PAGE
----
STREAMING SATURDAY: Limited Series or Bloated Mess?

Dear readers,

Allow me to first say that I like the idea of a “limited series.” This is something that viewers in the UK have enjoyed for decades. Rather than feeling like they must deliver 24 episodes that start in the fall, UK viewers get shorter seasons that just sort of debut when they feel like it. That’s the model that streaming services have embraced, too, and for the most part it works out.

Limited series allow for leisurely adaptations of long books, such as Little Fires Everywhere, The Handmaid’s Tale, and Nine Perfect Strangers. It’s long been a complaint that you can’t adapt a book to a movie without throwing a lot of it away, and the limited series is the remedy for that particular problem.

But it doesn’t always work.

When you’re basing a limited series on a book, it tends to make a lot of sense. But sometimes, a limited series just comes off as a bloated 6-hour movie broken up into random parts. For every Mare of Easttown which actually did a pretty good job of being a limited series, there’s an Upload, Made for Love, or The Pentaverate which really should have been leaner with its presentation.

The temptation to create a limited series is strong. Streamers measure how many minutes people watch, and how many times they press the button to start an episode. Six hours in six episodes is unquestionably more valuable than a single two-hour movie in this scenario. Note that no one is talking about what’s best for the viewer, or how to serve the source material. It’s about making you come back over and over again and interact with the service. In that way, limited series make sense. Sense for them, not for you.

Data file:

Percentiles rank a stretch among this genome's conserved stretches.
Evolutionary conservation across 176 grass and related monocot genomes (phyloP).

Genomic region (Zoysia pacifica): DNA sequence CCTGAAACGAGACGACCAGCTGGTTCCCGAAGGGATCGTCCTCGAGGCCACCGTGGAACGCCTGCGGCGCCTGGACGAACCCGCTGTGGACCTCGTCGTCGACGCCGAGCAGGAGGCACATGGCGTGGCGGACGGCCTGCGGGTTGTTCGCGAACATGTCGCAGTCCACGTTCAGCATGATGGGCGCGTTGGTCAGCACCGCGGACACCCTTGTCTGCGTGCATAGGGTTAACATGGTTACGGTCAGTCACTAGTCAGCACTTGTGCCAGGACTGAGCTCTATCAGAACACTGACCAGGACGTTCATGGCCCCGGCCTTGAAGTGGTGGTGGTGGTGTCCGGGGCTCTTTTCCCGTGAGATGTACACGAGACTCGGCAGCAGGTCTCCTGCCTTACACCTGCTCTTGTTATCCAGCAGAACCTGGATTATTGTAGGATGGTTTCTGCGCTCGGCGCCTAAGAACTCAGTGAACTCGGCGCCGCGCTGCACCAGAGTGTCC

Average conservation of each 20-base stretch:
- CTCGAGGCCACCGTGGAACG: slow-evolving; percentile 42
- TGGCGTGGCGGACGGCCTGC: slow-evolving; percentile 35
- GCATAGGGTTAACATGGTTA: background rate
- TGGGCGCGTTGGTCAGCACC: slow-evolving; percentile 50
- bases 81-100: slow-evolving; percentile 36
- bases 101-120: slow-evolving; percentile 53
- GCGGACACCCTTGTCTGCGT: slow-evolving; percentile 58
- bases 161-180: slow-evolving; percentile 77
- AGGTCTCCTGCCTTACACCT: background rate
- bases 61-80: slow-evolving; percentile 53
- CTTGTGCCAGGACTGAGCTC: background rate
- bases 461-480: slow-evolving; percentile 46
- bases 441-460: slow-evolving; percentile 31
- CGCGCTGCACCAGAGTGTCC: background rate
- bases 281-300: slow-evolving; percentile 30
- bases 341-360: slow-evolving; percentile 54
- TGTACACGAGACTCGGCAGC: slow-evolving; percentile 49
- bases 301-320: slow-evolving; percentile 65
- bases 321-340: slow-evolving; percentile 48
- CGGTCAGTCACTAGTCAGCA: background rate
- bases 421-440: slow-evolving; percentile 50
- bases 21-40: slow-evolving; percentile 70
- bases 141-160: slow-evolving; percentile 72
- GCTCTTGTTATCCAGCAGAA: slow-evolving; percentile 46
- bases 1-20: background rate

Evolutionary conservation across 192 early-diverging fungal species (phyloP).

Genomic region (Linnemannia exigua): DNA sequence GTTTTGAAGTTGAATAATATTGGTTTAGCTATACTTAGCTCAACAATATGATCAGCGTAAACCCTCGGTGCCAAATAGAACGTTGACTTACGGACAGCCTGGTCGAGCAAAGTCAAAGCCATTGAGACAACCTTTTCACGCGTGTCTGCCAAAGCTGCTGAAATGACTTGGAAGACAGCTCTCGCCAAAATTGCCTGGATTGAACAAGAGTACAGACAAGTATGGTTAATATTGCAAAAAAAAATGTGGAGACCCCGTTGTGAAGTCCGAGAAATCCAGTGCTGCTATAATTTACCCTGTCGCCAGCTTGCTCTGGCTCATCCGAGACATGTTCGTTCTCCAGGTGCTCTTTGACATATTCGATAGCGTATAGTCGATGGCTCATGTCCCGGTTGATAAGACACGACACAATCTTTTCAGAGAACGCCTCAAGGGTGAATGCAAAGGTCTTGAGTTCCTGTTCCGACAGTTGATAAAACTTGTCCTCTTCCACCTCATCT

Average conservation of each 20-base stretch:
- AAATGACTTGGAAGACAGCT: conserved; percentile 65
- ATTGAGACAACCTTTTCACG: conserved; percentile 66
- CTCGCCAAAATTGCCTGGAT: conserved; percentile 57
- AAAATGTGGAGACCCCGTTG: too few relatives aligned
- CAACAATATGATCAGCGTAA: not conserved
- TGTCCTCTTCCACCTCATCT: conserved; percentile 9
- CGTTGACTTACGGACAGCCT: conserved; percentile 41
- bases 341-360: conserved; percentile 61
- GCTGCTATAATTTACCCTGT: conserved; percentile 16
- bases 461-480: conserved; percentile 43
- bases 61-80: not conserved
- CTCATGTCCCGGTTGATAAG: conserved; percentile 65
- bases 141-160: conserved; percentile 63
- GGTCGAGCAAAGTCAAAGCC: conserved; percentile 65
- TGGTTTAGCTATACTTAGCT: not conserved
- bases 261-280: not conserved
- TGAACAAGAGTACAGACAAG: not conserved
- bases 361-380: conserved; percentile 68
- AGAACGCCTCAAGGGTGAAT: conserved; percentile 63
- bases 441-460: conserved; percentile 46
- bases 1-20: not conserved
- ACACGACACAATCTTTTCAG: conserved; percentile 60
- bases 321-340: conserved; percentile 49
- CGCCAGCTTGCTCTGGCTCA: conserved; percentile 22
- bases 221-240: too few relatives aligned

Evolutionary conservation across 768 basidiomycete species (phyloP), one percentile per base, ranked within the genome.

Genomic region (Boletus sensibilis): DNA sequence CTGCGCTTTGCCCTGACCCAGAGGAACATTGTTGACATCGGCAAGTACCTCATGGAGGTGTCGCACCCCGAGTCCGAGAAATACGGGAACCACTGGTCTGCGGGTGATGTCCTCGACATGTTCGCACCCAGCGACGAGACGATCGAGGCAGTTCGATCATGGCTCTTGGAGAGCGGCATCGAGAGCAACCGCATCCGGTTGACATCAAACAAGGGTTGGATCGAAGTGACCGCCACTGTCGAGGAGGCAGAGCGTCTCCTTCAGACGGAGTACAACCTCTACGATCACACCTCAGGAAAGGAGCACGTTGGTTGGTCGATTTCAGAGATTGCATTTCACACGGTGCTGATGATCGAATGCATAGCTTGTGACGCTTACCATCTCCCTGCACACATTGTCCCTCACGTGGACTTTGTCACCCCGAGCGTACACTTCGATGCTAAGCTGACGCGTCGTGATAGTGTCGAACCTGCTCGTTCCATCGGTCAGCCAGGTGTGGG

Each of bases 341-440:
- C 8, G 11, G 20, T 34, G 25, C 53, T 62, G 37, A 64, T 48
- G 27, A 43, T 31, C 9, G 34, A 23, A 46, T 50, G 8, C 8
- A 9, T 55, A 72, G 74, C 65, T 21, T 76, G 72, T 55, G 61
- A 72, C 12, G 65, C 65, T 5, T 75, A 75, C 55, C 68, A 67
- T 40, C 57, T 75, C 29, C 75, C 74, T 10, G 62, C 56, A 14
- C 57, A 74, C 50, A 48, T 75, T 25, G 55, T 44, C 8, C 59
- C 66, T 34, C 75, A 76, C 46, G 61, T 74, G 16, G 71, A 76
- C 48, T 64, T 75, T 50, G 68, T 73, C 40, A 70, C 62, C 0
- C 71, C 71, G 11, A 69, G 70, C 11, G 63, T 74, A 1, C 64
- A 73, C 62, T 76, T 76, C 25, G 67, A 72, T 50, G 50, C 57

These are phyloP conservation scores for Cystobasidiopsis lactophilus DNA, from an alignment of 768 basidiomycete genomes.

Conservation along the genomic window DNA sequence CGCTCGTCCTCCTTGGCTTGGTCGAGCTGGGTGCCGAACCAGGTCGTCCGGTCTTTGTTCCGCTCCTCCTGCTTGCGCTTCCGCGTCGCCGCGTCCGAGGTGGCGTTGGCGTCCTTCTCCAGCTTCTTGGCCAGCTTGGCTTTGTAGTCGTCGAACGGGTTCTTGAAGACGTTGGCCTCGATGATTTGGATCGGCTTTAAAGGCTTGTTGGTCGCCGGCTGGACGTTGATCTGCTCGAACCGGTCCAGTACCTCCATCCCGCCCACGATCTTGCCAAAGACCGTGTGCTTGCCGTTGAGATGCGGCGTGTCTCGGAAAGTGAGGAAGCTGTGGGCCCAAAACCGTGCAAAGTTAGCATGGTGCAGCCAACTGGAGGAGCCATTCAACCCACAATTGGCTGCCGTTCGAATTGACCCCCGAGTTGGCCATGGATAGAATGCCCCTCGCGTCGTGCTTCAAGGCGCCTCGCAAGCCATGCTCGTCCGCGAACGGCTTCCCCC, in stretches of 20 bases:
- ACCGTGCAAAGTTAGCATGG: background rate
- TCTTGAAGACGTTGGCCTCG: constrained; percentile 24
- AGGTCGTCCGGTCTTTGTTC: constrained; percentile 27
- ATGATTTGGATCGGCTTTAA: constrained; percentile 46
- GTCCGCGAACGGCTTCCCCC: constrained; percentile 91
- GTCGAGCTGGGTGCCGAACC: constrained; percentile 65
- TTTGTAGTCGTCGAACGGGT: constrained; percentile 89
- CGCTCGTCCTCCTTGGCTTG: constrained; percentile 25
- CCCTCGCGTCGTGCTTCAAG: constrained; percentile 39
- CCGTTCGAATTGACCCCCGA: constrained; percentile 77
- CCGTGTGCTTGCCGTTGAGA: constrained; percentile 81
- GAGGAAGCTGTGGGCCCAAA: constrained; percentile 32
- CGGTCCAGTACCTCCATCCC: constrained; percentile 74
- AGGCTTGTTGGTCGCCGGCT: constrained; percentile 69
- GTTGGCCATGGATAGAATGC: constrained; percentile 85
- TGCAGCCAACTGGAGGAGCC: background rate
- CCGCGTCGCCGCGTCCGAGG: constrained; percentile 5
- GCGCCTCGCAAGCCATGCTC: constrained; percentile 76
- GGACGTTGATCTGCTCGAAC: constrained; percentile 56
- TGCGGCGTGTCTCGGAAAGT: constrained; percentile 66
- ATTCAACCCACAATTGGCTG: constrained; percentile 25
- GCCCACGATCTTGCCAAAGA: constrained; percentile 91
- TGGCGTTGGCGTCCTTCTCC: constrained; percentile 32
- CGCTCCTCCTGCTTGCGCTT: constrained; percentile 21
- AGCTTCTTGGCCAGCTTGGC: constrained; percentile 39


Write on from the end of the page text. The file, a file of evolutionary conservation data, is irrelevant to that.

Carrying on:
And then, there are series that aren’t that limited.

Take for example Big Little Lies. This was a show that set off a rather annoying trend. I was engaged in the first season, which told a tidy story. When season two was announced, I worried it was just going back to the well for no reason. Season two turned out to be engrossing thanks to Meryl Streep’s easy-to-despise Mary Louise character. But this was lightning in a bottle, folks. The success of this show convinced every other limited series that a second season was possible, and I just don’t think it is.

You can forgive a lot if you’re into a series with a defined ending. It’s a lot harder when you end up thinking you could get stuck in a slog with an indefinite hold on your life. Nicole Kidman’s Masha in Nine Perfect Strangers was bizarre-looking and even more bizarre-sounding (where exactly did Kidman think the character was from?) but you could live with it for a few episodes. Now that the show’s coming back for season two, all I can do is hope that (a) they get a better accent coach and (b) they just work on getting Kidman to look more like a human.

The solution?

A simple solution is to just wait until the whole season is available and slam it in one sitting. That’s great but it doesn’t help you with a 6-hour commitment to the thing. As I’ve written, The Batman seemed interminably long at almost 3 hours. Watching Big Little Lies in one sitting would make me tear out my fingernails with Shailene Woodley’s amorphous acting. Everytime she said “Ziggy” my annoyance began to mount. I don’t think I could have dealt with it in one big lump.

I think the solution is a bit of restraint on the part of content providers, something they’re not really well known for. Critics could keep calling out these bloated messes for what they are, and viewers could stop tuning in. But neither is likely to make a real difference until it affects the bottom line. Until the bean counters at Netflix are forced to sit down for a 6-hour meeting in 6 parts that should have been a single 90-minute meeting, nothing’s going to change.

About the Author

Stuart Sweet
Stuart Sweet is the editor-in-chief of The Solid Signal Blog and a "master plumber" at Signal Group, LLC. He is the author of over 8,000 articles and longform tutorials including many posted here. Reach him by clicking on "Contact the Editor" at the bottom of this page.